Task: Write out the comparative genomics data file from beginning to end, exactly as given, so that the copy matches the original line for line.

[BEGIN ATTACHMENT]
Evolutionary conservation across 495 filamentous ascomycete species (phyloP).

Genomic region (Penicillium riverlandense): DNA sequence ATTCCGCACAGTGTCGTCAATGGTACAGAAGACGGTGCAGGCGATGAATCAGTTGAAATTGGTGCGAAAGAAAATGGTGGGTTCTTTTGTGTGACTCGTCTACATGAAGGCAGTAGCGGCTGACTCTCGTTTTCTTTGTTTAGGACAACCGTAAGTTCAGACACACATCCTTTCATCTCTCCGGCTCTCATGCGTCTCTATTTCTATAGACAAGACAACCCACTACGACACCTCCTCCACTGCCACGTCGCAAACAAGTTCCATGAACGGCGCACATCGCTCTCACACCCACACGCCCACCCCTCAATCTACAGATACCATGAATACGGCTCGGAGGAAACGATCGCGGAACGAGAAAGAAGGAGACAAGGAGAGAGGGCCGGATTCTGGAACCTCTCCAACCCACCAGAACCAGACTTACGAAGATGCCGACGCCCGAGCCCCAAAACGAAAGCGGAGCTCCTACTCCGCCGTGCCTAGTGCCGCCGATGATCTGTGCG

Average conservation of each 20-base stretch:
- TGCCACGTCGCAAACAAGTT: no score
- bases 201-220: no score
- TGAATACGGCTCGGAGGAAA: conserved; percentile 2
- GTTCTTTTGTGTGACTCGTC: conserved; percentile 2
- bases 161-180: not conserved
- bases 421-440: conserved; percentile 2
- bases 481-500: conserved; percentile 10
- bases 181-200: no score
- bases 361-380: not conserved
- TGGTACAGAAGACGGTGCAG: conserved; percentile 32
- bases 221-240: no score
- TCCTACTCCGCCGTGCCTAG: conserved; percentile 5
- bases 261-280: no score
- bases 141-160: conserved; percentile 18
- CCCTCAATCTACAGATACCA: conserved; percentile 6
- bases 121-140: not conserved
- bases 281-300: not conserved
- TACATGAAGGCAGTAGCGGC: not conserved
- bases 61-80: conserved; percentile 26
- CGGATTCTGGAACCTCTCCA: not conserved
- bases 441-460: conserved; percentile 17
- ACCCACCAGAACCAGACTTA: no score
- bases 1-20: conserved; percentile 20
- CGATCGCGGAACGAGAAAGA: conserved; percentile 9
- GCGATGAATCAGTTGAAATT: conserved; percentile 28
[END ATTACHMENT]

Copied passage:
Evolutionary conservation across 495 filamentous ascomycete species (phyloP).

Genomic region (Penicillium riverlandense): DNA sequence ATTCCGCACAGTGTCGTCAATGGTACAGAAGACGGTGCAGGCGATGAATCAGTTGAAATTGGTGCGAAAGAAAATGGTGGGTTCTTTTGTGTGACTCGTCTACATGAAGGCAGTAGCGGCTGACTCTCGTTTTCTTTGTTTAGGACAACCGTAAGTTCAGACACACATCCTTTCATCTCTCCGGCTCTCATGCGTCTCTATTTCTATAGACAAGACAACCCACTACGACACCTCCTCCACTGCCACGTCGCAAACAAGTTCCATGAACGGCGCACATCGCTCTCACACCCACACGCCCACCCCTCAATCTACAGATACCATGAATACGGCTCGGAGGAAACGATCGCGGAACGAGAAAGAAGGAGACAAGGAGAGAGGGCCGGATTCTGGAACCTCTCCAACCCACCAGAACCAGACTTACGAAGATGCCGACGCCCGAGCCCCAAAACGAAAGCGGAGCTCCTACTCCGCCGTGCCTAGTGCCGCCGATGATCTGTGCG

Average conservation of each 20-base stretch:
- TGCCACGTCGCAAACAAGTT: no score
- bases 201-220: no score
- TGAATACGGCTCGGAGGAAA: conserved; percentile 2
- GTTCTTTTGTGTGACTCGTC: conserved; percentile 2
- bases 161-180: not conserved
- bases 421-440: conserved; percentile 2
- bases 481-500: conserved; percentile 10
- bases 181-200: no score
- bases 361-380: not conserved
- TGGTACAGAAGACGGTGCAG: conserved; percentile 32
- bases 221-240: no score
- TCCTACTCCGCCGTGCCTAG: conserved; percentile 5
- bases 261-280: no score
- bases 141-160: conserved; percentile 18
- CCCTCAATCTACAGATACCA: conserved; percentile 6
- bases 121-140: not conserved
- bases 281-300: not conserved
- TACATGAAGGCAGTAGCGGC: not conserved
- bases 61-80: conserved; percentile 26
- CGGATTCTGGAACCTCTCCA: not conserved
- bases 441-460: conserved; percentile 17
- ACCCACCAGAACCAGACTTA: no score
- bases 1-20: conserved; percentile 20
- CGATCGCGGAACGAGAAAGA: conserved; percentile 9
- GCGATGAATCAGTTGAAATT: conserved; percentile 28